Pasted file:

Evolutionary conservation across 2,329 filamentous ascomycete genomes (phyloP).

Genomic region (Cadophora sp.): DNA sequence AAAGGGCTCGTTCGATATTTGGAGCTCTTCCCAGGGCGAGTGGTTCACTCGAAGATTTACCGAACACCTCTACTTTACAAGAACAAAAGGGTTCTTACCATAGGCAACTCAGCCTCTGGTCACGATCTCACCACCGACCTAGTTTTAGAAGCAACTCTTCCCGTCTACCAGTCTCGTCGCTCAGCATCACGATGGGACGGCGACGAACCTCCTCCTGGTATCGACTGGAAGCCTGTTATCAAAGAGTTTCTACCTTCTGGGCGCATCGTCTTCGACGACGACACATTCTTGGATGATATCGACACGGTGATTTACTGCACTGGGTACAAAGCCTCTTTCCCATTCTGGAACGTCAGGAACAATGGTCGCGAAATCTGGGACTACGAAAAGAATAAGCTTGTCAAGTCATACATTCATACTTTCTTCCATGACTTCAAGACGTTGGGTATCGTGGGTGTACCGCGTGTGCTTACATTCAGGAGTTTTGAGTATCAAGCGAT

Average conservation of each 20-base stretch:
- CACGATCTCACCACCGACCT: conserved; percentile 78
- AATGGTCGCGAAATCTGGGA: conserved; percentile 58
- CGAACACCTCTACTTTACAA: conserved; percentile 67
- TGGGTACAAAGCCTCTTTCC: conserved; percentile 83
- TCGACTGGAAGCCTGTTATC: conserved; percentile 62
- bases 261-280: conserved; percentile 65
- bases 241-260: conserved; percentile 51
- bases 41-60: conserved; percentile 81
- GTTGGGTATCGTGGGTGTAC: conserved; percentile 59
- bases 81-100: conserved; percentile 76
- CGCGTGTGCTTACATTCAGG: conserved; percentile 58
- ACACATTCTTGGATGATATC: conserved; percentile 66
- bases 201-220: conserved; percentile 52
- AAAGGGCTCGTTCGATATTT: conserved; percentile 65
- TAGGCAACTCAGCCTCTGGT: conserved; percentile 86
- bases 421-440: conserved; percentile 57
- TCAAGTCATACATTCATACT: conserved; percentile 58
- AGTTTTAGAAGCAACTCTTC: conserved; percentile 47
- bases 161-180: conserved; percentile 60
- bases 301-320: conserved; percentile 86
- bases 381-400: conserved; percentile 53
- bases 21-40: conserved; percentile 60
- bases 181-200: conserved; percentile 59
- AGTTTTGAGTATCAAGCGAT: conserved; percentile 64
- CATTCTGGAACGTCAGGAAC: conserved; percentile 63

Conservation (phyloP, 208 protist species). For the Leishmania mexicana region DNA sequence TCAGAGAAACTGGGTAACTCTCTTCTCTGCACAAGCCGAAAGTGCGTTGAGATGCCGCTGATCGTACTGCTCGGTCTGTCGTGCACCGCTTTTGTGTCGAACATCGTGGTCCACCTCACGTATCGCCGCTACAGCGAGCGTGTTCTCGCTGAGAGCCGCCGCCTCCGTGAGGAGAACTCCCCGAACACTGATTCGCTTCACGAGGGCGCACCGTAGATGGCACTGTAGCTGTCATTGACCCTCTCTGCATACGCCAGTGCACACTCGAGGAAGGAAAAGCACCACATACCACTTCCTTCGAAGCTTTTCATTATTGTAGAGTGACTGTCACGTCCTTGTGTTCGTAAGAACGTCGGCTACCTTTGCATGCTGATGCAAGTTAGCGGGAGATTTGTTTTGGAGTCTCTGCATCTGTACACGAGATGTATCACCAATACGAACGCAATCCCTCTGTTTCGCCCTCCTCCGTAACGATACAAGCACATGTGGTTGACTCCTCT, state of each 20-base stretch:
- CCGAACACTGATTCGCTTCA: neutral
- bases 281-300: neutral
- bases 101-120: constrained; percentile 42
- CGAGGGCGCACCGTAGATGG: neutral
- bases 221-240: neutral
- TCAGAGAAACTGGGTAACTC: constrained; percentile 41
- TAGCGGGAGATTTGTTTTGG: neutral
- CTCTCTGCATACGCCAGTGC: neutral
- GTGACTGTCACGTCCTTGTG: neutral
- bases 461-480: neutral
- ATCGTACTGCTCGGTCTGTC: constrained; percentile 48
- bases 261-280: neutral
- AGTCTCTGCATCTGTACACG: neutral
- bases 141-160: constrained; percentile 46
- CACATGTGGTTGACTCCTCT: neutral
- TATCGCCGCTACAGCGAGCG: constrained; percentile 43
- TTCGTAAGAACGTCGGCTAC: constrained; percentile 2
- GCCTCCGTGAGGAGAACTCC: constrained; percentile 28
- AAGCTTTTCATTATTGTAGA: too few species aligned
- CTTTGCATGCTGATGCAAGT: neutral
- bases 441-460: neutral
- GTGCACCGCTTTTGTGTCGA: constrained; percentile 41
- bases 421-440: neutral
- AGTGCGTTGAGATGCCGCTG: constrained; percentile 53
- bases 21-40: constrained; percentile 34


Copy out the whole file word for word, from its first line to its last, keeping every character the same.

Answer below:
Evolutionary conservation across 2,329 filamentous ascomycete genomes (phyloP).

Genomic region (Cadophora sp.): DNA sequence AAAGGGCTCGTTCGATATTTGGAGCTCTTCCCAGGGCGAGTGGTTCACTCGAAGATTTACCGAACACCTCTACTTTACAAGAACAAAAGGGTTCTTACCATAGGCAACTCAGCCTCTGGTCACGATCTCACCACCGACCTAGTTTTAGAAGCAACTCTTCCCGTCTACCAGTCTCGTCGCTCAGCATCACGATGGGACGGCGACGAACCTCCTCCTGGTATCGACTGGAAGCCTGTTATCAAAGAGTTTCTACCTTCTGGGCGCATCGTCTTCGACGACGACACATTCTTGGATGATATCGACACGGTGATTTACTGCACTGGGTACAAAGCCTCTTTCCCATTCTGGAACGTCAGGAACAATGGTCGCGAAATCTGGGACTACGAAAAGAATAAGCTTGTCAAGTCATACATTCATACTTTCTTCCATGACTTCAAGACGTTGGGTATCGTGGGTGTACCGCGTGTGCTTACATTCAGGAGTTTTGAGTATCAAGCGAT

Average conservation of each 20-base stretch:
- CACGATCTCACCACCGACCT: conserved; percentile 78
- AATGGTCGCGAAATCTGGGA: conserved; percentile 58
- CGAACACCTCTACTTTACAA: conserved; percentile 67
- TGGGTACAAAGCCTCTTTCC: conserved; percentile 83
- TCGACTGGAAGCCTGTTATC: conserved; percentile 62
- bases 261-280: conserved; percentile 65
- bases 241-260: conserved; percentile 51
- bases 41-60: conserved; percentile 81
- GTTGGGTATCGTGGGTGTAC: conserved; percentile 59
- bases 81-100: conserved; percentile 76
- CGCGTGTGCTTACATTCAGG: conserved; percentile 58
- ACACATTCTTGGATGATATC: conserved; percentile 66
- bases 201-220: conserved; percentile 52
- AAAGGGCTCGTTCGATATTT: conserved; percentile 65
- TAGGCAACTCAGCCTCTGGT: conserved; percentile 86
- bases 421-440: conserved; percentile 57
- TCAAGTCATACATTCATACT: conserved; percentile 58
- AGTTTTAGAAGCAACTCTTC: conserved; percentile 47
- bases 161-180: conserved; percentile 60
- bases 301-320: conserved; percentile 86
- bases 381-400: conserved; percentile 53
- bases 21-40: conserved; percentile 60
- bases 181-200: conserved; percentile 59
- AGTTTTGAGTATCAAGCGAT: conserved; percentile 64
- CATTCTGGAACGTCAGGAAC: conserved; percentile 63

Conservation (phyloP, 208 protist species). For the Leishmania mexicana region DNA sequence TCAGAGAAACTGGGTAACTCTCTTCTCTGCACAAGCCGAAAGTGCGTTGAGATGCCGCTGATCGTACTGCTCGGTCTGTCGTGCACCGCTTTTGTGTCGAACATCGTGGTCCACCTCACGTATCGCCGCTACAGCGAGCGTGTTCTCGCTGAGAGCCGCCGCCTCCGTGAGGAGAACTCCCCGAACACTGATTCGCTTCACGAGGGCGCACCGTAGATGGCACTGTAGCTGTCATTGACCCTCTCTGCATACGCCAGTGCACACTCGAGGAAGGAAAAGCACCACATACCACTTCCTTCGAAGCTTTTCATTATTGTAGAGTGACTGTCACGTCCTTGTGTTCGTAAGAACGTCGGCTACCTTTGCATGCTGATGCAAGTTAGCGGGAGATTTGTTTTGGAGTCTCTGCATCTGTACACGAGATGTATCACCAATACGAACGCAATCCCTCTGTTTCGCCCTCCTCCGTAACGATACAAGCACATGTGGTTGACTCCTCT, state of each 20-base stretch:
- CCGAACACTGATTCGCTTCA: neutral
- bases 281-300: neutral
- bases 101-120: constrained; percentile 42
- CGAGGGCGCACCGTAGATGG: neutral
- bases 221-240: neutral
- TCAGAGAAACTGGGTAACTC: constrained; percentile 41
- TAGCGGGAGATTTGTTTTGG: neutral
- CTCTCTGCATACGCCAGTGC: neutral
- GTGACTGTCACGTCCTTGTG: neutral
- bases 461-480: neutral
- ATCGTACTGCTCGGTCTGTC: constrained; percentile 48
- bases 261-280: neutral
- AGTCTCTGCATCTGTACACG: neutral
- bases 141-160: constrained; percentile 46
- CACATGTGGTTGACTCCTCT: neutral
- TATCGCCGCTACAGCGAGCG: constrained; percentile 43
- TTCGTAAGAACGTCGGCTAC: constrained; percentile 2
- GCCTCCGTGAGGAGAACTCC: constrained; percentile 28
- AAGCTTTTCATTATTGTAGA: too few species aligned
- CTTTGCATGCTGATGCAAGT: neutral
- bases 441-460: neutral
- GTGCACCGCTTTTGTGTCGA: constrained; percentile 41
- bases 421-440: neutral
- AGTGCGTTGAGATGCCGCTG: constrained; percentile 53
- bases 21-40: constrained; percentile 34